“This is the first time I’ve ever seen an eagle in Ottawa County,” he said.
He was one of about 30 people attending an “Eagles of the Grand” Program Saturday afternoon at Connor Bayou County Park.
The Grand Haven resident moved back to the area after years away.
He said he’s seen many eagles over the years, but he enjoyed finally seeing one in his own back yard.
Ottawa County Parks Naturalist Curtis Dykstra was a little surprised that one of the magnificent birds was in the area due to an almost completely ice-covered Grand River.
He was conducting a question and answer portion of his program inside the Connor Bayou Lodge, when some of the attendees spotted the bird and everyone rushed to the window.
The eagles like open water, Dykstra said. And it’s more likely that they would be seen near the mouth of the river or in open areas of Lake Michigan and Lake Macatawa, during a winter such as this.
Dykstra grabbed his spotting scope and placed it on the deck of the lodge. He focused on the eagle and gave everyone a chance to look at the bird.
Martin Blanchard gave the youngest attendee a boost so he could look through the scope.
Connor Gilmore, 8, of Zeeland added a lifer to his list that day.
“I’ve never seen an eagle before,” he said excitedly.
Viewing eagles in Michigan was not a common occurrence even as recently as the 1980s, Dykstra said.
There was a large decline of bald eagles due to trapping, shooting and poisoning, starting in the 1930s, he said.
DDT – used to kill mosquitoes in the 1940s and 1950s – was a big culprit, Dykstra said. The chemical worked its way through the food chain and was consumed by the eagles.
Dykstra said the chemical weakened the eggs and reproduction stagnated.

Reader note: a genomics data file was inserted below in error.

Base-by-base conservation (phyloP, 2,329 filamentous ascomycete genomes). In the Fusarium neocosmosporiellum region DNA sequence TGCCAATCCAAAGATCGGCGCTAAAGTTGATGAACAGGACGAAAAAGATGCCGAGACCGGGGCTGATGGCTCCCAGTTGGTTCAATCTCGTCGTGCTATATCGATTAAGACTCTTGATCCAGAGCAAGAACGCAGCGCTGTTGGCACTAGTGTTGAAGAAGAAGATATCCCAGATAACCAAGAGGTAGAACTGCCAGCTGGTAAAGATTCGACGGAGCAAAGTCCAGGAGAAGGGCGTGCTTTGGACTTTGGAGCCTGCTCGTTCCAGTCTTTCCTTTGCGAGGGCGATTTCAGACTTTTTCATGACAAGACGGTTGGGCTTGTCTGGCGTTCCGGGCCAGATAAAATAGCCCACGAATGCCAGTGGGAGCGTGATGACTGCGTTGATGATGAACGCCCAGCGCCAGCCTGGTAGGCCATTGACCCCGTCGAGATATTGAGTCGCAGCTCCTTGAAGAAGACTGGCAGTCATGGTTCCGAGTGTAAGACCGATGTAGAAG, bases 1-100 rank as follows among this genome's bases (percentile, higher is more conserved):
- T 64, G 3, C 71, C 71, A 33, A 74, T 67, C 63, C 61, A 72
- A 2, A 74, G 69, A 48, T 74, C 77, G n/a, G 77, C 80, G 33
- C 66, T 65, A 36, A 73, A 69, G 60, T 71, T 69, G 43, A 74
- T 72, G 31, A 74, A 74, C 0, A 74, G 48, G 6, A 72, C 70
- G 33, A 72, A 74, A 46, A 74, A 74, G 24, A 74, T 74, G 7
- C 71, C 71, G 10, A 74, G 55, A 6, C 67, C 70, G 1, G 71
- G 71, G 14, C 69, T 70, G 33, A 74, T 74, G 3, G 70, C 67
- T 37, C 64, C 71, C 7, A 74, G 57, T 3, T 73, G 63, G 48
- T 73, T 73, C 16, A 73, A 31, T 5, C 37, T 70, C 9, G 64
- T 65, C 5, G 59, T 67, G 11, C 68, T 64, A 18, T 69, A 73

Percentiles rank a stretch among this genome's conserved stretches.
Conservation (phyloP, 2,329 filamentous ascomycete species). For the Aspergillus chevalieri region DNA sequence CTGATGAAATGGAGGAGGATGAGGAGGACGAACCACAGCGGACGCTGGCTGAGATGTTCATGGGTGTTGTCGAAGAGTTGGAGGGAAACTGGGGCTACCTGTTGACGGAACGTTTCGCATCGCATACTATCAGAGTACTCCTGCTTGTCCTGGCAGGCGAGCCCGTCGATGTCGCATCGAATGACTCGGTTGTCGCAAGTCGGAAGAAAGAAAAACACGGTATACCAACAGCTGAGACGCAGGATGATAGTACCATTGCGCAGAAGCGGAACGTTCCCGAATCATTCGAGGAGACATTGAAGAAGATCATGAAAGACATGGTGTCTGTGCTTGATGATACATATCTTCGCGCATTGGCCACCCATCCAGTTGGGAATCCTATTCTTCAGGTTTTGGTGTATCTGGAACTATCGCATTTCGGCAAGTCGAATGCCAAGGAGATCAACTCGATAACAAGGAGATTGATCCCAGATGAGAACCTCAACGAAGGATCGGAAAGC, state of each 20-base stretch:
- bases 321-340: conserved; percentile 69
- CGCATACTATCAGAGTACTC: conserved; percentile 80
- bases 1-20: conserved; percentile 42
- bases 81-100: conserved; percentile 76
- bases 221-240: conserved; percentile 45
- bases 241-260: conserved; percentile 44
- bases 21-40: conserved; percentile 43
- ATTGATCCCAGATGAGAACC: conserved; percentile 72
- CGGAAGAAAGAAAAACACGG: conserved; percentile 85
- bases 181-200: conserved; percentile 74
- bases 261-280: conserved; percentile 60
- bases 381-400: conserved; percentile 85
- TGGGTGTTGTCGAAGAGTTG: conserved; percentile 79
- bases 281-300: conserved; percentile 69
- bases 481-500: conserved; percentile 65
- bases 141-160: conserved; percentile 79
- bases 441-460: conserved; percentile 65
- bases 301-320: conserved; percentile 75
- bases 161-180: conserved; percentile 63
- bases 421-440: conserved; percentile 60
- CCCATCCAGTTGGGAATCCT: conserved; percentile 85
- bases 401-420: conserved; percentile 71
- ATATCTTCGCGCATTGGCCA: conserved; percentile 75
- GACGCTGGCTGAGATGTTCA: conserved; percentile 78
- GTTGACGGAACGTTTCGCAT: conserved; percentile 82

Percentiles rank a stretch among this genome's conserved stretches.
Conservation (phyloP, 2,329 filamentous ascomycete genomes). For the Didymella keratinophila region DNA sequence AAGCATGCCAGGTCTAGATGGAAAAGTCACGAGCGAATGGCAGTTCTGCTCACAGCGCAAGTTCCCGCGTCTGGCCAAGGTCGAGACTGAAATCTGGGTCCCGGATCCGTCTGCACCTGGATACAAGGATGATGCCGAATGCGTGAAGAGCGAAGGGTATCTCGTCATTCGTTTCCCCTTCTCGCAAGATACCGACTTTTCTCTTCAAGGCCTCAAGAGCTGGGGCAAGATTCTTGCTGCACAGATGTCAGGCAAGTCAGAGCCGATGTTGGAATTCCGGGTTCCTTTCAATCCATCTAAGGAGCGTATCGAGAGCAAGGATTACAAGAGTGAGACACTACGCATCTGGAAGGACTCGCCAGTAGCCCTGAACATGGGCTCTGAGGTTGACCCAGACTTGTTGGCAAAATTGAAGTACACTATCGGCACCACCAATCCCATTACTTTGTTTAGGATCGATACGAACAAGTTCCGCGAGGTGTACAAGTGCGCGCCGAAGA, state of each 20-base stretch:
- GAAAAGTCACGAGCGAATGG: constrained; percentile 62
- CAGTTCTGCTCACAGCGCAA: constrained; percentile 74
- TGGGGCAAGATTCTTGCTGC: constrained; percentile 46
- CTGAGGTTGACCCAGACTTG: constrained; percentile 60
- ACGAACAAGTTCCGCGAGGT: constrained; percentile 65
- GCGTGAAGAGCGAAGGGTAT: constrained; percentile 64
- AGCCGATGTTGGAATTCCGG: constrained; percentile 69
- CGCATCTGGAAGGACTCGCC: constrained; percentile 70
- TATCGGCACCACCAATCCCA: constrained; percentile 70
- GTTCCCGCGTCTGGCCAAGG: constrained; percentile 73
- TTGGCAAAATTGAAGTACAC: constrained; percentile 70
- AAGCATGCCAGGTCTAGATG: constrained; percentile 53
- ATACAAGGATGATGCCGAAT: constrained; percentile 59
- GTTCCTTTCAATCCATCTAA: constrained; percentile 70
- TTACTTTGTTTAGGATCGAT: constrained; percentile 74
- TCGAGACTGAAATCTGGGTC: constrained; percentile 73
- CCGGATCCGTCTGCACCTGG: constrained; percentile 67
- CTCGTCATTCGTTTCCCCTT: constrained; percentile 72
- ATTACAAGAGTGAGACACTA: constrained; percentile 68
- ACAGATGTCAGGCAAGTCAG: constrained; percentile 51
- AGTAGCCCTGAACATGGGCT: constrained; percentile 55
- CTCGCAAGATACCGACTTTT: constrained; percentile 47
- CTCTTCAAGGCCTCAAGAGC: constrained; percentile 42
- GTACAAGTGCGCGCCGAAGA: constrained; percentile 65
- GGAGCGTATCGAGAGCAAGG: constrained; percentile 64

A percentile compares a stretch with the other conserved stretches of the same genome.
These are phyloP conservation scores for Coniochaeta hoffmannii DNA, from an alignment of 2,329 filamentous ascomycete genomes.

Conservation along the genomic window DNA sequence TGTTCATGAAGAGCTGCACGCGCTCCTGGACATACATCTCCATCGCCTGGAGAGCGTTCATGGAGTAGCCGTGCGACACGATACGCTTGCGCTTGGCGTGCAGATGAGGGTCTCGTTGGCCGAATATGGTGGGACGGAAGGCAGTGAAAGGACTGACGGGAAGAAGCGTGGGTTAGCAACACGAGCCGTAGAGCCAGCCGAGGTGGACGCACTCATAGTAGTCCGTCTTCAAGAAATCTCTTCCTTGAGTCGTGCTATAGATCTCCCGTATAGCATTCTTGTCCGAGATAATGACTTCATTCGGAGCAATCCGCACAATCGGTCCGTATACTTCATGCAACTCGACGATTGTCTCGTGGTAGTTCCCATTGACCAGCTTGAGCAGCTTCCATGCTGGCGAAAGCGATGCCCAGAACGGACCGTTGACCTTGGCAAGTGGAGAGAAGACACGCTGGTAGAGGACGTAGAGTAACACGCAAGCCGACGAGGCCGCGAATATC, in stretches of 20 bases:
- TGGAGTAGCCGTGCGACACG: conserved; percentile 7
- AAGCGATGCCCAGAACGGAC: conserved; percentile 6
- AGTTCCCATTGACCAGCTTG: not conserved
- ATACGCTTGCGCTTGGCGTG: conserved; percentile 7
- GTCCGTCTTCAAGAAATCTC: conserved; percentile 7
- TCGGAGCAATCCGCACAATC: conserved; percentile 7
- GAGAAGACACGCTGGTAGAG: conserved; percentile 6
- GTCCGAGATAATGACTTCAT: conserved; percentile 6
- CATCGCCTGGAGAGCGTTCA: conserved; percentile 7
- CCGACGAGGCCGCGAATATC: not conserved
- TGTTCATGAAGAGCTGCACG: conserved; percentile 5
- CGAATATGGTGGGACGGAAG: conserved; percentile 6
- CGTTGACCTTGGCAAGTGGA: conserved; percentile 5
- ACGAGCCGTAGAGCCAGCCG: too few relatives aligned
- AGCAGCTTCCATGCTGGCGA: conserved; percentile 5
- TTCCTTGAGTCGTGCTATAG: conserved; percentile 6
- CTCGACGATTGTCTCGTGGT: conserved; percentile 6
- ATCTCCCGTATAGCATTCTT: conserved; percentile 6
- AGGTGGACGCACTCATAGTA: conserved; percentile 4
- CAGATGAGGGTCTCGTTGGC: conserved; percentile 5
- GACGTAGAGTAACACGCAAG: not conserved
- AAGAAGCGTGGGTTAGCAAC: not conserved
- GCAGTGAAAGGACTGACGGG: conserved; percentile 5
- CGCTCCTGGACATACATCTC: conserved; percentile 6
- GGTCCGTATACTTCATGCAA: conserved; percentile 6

The Bald Eagle Protection Act was put into effect in 1940.
In 1961, there were only 52 pairs of nesting eagles in Michigan with 34 young.
DDT was banned in 1972 and the Endangered Species Act was put in place in 1978.
The birds started making a comeback and were taken off the endangered/threatened list in 2007.
“There are 684 breeding pairs in Michigan as of 2012,” Dykstra said. “718 young were produced.”
There are still continued threats to the birds through loss of habitat, absorbing lead shot through the prey they eat and collisions with tall structures such as cell phone towers or wind turbines.
Dykstra said creating the greenway along the Grand River and Macatawa River in Ottawa County is one way wildlife can be helped locally.
The naturalist said there are six breeding pairs of eagles nesting in Ottawa County.
One of the nests is on the Grand River Ravines property. One is across the river from the east end of Riverside Park and another one is on Crockery Creek.
Dykstra said kayaking is probably the best way to see the eagles.
“If you paddle a 5-mile stretch and don’t see an eagle, it’s probably because you had your eyes closed,” he said.
“Right now Lake Michigan is great – especially Port Sheldon near the (Consumers Energy) power plant,” Dykstra said.